The Good News: Our old friend Paul Campos is in the New York Times talking about "Our Absurd Fear of Fat." And, as per usual, he is saying very smart things.
In other words, there is no reason to believe that the trivial variations in mortality risk observed across an enormous weight range actually have anything to do with weight or that intentional weight gain or loss would affect that risk in a predictable way.I encourage you to read the whole thing. It's very good.
How did we get into this absurd situation? That is a long and complex story. Over the past century, Americans have become increasingly obsessed with the supposed desirability of thinness, as thinness has become both a marker for upper-class status and a reflection of beauty ideals that bring a kind of privilege.
In addition, baselessly categorizing at least 130 million Americans — and hundreds of millions in the rest of the world — as people in need of "treatment" for their "condition" serves the economic interests of, among others, the multibillion-dollar weight-loss industry and large pharmaceutical companies, which have invested a great deal of money in winning the good will of those who will determine the regulatory fate of the next generation of diet drugs.
Anyone familiar with history will not be surprised to learn that "facts" have been enlisted before to confirm the legitimacy of a cultural obsession and to advance the economic interests of those who profit from that obsession.
Don't expect those who have made their careers on fomenting panic to understand that our current definition of "normal weight" makes absolutely no sense.
The Bad News: Will Saletan, professional concern troll, is in Slate, saying, ahem, slightly less good things. He's essentially looking at the same evidence that Campos is, but, unlike Campos, he hasn't spent years immersed in this subject, so he ends up saying some truly absurd (and unhelpful) things. Like:
10. Overweight gets you more medical attention and intervention. Doctors' belief that fat signals a health risk makes them more likely to scrutinize heavier patients for disease symptoms or risk factors. Lots of evidence suggests doctors treat these patients more aggressively, thereby reducing mortality. In this way, the medical profession's assumption that weight correlates with illness makes that correlation less visible in mortality data.LOL no. There are a lot of fat people who die, or nearly die, because doctors can't see past their fat to find illness unrelated to fat. Shaker Azzy, as you may recall, was continually diagnosed as "fat" and "depressed," even though: "I actually had cancer. Of the thyroid. Which had metastasized to my lymphatic system. OOPS!!"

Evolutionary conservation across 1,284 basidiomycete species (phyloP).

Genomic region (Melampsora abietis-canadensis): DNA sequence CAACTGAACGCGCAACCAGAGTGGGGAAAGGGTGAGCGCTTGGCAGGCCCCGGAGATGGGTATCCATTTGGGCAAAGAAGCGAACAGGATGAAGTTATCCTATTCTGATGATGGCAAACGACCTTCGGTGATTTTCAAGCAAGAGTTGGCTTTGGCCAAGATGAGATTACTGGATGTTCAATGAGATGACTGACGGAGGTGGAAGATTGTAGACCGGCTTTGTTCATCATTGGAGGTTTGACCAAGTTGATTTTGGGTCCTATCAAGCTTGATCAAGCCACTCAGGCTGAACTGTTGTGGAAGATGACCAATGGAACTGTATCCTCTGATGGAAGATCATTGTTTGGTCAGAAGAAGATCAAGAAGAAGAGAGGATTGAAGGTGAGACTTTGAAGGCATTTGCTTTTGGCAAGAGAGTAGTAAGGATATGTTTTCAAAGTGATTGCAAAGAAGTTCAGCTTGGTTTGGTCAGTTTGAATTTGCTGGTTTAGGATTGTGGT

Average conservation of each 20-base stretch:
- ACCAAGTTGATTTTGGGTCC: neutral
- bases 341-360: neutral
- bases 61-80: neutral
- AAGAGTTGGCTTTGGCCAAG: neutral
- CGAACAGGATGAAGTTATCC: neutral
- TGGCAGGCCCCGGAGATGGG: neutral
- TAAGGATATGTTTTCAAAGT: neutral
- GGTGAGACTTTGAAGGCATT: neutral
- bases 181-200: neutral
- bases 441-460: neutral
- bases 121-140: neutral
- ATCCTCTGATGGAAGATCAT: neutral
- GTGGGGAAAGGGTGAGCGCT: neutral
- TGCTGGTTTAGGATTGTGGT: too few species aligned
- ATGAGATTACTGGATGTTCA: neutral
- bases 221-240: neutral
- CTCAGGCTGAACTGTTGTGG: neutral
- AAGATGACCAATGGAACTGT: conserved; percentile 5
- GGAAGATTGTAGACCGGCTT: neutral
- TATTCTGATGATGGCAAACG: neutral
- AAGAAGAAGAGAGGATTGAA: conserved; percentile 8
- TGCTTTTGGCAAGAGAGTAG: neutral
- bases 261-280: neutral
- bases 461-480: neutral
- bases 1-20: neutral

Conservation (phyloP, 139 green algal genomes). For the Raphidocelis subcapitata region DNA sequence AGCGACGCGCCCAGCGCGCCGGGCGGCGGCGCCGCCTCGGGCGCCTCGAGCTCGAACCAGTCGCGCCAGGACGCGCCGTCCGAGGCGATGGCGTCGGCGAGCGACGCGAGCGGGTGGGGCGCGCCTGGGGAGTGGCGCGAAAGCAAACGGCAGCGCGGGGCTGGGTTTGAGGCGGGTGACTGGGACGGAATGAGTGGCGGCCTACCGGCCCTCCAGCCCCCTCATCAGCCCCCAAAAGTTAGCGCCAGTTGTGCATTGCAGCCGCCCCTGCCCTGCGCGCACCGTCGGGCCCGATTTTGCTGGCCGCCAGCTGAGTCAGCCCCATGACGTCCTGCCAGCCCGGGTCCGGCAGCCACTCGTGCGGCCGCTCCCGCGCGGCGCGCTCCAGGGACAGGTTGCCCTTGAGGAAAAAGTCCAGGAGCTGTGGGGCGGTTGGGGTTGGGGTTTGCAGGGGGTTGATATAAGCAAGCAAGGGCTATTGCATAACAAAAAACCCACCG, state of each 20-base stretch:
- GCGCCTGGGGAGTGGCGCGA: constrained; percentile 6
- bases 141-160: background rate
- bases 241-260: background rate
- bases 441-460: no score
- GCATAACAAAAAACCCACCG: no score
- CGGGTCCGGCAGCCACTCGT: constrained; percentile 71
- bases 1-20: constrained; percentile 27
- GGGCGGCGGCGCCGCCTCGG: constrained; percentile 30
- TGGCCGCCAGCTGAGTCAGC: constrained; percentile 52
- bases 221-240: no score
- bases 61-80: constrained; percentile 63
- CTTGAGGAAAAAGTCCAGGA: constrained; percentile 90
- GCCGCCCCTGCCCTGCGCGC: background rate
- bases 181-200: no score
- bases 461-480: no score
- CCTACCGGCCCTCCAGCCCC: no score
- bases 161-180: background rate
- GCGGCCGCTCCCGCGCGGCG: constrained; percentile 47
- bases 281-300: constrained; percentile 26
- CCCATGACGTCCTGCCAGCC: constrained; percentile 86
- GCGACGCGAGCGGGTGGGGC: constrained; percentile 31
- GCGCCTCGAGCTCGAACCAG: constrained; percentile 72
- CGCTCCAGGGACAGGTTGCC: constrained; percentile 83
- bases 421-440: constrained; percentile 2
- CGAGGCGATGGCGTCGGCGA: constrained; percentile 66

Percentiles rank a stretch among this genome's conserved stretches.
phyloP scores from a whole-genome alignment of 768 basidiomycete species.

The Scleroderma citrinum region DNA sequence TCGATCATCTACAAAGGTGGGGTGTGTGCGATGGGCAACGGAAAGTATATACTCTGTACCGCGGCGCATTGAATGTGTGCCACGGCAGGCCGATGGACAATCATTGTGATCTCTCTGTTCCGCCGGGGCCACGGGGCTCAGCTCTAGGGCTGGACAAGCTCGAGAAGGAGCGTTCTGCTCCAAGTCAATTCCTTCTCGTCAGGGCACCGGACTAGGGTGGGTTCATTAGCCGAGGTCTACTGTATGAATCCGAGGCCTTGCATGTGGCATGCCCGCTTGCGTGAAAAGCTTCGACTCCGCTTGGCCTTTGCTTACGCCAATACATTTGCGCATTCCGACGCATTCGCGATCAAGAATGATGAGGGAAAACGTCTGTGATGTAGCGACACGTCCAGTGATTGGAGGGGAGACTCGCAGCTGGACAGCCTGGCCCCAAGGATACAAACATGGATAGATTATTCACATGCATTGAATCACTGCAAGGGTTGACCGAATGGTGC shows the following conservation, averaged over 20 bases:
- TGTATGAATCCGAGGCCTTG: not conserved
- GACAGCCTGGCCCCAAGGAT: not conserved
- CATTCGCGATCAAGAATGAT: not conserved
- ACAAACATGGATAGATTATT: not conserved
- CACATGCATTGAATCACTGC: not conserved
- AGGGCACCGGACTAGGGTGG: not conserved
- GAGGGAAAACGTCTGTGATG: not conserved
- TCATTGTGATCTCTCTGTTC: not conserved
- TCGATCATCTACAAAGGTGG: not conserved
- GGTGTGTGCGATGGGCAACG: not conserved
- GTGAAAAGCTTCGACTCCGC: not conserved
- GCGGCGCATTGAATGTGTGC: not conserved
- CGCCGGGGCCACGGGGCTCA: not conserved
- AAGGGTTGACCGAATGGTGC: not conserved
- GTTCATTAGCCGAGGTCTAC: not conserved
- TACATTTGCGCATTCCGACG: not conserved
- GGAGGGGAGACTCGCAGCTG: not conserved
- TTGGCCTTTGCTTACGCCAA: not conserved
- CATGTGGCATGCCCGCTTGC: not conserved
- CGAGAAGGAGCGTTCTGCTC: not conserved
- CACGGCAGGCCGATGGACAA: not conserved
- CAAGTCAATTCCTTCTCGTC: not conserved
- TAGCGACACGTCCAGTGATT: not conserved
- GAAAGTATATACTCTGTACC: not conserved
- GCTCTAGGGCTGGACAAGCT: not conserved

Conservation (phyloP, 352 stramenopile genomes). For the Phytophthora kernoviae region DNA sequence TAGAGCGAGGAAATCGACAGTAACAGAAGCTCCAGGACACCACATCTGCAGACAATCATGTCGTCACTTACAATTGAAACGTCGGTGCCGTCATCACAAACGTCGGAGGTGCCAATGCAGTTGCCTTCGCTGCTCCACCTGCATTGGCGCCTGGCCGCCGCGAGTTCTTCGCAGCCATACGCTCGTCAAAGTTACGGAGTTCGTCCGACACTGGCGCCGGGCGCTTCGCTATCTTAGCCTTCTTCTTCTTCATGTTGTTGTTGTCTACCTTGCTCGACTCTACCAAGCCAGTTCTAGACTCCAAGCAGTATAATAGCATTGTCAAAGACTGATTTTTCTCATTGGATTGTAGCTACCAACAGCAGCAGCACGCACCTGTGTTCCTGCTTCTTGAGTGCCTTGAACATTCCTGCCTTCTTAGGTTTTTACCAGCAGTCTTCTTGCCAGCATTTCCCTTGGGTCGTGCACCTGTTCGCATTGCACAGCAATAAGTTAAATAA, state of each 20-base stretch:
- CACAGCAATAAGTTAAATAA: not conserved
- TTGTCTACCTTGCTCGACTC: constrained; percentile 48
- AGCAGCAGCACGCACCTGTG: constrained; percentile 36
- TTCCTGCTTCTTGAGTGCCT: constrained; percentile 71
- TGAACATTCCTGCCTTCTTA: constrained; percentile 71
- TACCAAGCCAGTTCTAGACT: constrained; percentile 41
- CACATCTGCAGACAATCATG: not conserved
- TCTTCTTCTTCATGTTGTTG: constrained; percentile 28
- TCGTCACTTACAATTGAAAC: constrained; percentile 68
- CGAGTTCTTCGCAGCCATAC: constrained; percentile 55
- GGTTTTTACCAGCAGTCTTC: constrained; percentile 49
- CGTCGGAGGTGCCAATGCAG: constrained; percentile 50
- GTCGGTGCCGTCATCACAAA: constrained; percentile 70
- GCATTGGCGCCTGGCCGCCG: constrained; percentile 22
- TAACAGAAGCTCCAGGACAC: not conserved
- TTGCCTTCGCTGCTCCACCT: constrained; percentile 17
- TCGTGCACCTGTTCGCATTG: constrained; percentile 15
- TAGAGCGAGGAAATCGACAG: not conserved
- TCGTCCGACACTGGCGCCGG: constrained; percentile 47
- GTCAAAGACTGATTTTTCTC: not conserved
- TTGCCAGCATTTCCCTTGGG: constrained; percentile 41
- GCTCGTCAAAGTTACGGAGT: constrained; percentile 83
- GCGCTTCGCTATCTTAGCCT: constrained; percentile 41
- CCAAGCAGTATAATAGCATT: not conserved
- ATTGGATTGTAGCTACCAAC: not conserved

What minimal reduction in mortality there may (or may not) be by doctors associating fat with illness is almost certainly outpaced by the increase in mortality because of misdiagnoses as a result of doctors associating fat with (specific) illness, treating weight loss as a cure-all for fatties, and the routine discouragement of careseeking by fat people because of endemic fat-shaming by health practitioners.
Which is to say nothing of the increasing emphasis on weight loss to access health insurance, and the still ever-present insistence of many surgeons that fat patients need to lose weight before they earn surgery, even to fix disabilities that limit movement. (Good luck losing weight for your hip replacement surgery when your hip doesn't work!)
Fat hatred kills people all the time.
The suggestion that we get "more medical attention and intervention" is indecent, in the face of the reality we experience. Sure, we get more doctors telling us we're dangerously fat (attention) and that we need to lose weight (intervention), but when you're at the doctor for difficulty breathing and it turns out to be a blood clot in your lung that kills you, the attention and intervention for your fat isn't meaningful medical attention. It's harmful.
And so is publicly eliding the harm done to fat people, to assert something about our lives that is flatly not true.
[H/Ts to Shakers Jacksonandlola and mal black for the Campos piece, and to Shaker Nicole for the Saletan piece.]